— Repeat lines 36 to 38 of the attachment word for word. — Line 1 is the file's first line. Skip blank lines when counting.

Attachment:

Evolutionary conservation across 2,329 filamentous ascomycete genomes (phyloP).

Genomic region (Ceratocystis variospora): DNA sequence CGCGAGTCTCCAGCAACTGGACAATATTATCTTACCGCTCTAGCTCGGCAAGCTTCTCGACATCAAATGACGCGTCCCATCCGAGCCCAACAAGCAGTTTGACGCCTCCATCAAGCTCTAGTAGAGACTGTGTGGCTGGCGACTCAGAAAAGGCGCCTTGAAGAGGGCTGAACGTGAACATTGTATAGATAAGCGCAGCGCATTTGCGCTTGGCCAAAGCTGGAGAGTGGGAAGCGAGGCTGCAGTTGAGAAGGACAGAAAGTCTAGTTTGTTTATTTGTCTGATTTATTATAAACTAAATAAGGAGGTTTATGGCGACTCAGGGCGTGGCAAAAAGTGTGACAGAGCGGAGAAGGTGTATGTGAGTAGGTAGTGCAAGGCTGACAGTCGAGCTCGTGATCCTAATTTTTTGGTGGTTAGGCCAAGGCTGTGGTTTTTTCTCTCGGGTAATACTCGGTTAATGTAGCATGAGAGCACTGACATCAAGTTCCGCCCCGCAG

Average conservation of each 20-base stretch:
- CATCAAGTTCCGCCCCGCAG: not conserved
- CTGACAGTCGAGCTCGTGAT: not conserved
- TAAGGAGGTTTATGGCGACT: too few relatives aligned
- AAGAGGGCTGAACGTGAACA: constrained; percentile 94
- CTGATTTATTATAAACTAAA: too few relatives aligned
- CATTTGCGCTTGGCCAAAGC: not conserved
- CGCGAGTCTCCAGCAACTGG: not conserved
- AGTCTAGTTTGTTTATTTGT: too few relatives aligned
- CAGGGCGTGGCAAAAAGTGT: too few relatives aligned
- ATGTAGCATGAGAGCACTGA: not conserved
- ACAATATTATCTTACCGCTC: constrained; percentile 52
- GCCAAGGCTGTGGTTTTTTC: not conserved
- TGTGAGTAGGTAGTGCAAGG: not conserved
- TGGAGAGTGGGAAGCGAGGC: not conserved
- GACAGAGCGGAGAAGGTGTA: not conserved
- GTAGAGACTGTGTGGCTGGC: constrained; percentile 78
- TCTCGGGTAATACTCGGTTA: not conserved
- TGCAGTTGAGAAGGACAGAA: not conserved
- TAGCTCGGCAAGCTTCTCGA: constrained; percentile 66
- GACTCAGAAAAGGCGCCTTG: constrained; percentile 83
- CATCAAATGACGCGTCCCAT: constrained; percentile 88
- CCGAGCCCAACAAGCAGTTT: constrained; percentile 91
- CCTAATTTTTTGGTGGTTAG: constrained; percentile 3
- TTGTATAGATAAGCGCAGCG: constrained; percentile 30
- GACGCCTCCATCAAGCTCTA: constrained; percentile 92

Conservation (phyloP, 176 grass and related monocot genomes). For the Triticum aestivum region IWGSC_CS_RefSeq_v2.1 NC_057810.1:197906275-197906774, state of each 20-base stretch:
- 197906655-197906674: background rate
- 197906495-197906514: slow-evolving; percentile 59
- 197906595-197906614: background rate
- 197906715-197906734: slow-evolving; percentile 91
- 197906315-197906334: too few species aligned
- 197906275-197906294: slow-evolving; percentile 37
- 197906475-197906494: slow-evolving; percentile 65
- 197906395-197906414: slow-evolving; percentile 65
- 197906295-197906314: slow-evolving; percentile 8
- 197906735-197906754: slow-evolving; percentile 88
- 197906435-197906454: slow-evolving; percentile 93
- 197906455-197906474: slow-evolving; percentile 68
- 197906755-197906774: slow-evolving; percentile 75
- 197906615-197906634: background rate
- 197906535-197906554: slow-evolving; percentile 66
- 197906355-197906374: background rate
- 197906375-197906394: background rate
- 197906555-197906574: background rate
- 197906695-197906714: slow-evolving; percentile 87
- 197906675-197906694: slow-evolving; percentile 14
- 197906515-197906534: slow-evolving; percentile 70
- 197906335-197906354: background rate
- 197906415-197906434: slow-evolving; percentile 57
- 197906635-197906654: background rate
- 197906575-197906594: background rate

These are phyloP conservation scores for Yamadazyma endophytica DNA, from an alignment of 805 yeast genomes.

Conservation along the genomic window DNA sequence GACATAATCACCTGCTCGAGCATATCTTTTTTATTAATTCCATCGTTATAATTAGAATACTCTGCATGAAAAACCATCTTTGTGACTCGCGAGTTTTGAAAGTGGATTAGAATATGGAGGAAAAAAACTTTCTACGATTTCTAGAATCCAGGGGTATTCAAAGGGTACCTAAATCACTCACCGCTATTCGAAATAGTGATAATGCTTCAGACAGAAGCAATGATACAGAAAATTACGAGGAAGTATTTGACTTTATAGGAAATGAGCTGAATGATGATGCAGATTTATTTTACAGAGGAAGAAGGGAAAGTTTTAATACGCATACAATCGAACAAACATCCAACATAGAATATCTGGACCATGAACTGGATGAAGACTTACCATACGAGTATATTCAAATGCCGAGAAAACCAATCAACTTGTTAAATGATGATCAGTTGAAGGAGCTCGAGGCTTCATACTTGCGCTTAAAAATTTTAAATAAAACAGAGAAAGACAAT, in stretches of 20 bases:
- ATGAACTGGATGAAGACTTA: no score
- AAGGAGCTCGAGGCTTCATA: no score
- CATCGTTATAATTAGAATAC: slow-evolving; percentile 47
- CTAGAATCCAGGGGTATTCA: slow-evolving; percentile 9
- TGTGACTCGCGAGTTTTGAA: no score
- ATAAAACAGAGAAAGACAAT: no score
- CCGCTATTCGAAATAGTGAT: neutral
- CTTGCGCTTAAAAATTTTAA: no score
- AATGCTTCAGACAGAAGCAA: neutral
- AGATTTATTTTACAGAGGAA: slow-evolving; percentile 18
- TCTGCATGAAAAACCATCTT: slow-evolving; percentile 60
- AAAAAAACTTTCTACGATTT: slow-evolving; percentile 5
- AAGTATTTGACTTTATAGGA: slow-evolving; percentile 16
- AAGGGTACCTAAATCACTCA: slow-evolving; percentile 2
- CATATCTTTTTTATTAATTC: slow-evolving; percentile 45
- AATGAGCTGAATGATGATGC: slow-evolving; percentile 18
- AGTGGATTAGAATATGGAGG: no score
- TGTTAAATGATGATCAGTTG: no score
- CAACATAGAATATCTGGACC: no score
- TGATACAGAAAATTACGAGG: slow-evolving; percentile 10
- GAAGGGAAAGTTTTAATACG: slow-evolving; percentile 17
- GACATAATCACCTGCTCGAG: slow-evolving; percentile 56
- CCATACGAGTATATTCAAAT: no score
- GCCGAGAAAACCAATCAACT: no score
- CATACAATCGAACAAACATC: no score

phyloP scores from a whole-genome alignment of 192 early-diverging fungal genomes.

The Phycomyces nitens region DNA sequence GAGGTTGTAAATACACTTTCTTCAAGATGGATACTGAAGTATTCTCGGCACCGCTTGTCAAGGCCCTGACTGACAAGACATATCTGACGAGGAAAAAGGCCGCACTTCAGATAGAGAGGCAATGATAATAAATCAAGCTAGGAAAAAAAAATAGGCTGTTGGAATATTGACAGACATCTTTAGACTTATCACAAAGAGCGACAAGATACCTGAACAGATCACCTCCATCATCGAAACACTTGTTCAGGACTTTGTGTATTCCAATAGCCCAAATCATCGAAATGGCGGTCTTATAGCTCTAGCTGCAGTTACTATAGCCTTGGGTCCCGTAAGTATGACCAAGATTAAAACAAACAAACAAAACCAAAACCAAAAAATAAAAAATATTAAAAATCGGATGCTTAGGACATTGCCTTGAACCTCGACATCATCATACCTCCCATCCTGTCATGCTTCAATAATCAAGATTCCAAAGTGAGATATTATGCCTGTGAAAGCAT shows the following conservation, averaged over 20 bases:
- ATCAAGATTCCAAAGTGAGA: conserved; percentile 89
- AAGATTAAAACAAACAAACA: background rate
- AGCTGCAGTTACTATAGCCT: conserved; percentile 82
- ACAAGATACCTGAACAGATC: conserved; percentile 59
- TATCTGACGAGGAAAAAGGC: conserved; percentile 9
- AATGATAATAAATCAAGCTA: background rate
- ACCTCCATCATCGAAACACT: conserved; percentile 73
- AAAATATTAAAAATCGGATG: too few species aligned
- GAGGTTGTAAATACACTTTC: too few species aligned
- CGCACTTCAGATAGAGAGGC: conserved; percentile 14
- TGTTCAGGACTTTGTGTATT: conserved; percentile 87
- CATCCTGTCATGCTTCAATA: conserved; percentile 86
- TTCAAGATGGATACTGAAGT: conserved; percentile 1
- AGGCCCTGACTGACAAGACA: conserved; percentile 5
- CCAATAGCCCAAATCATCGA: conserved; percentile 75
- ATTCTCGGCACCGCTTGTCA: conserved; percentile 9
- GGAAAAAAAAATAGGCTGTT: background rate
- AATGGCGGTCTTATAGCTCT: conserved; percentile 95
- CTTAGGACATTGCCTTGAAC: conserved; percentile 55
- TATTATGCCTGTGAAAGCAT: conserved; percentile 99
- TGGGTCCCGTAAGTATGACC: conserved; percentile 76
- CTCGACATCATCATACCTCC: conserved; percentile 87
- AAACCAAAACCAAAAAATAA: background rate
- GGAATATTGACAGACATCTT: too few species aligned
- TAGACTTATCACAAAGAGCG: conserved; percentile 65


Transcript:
- 197906475-197906494: slow-evolving; percentile 65
- 197906395-197906414: slow-evolving; percentile 65
- 197906295-197906314: slow-evolving; percentile 8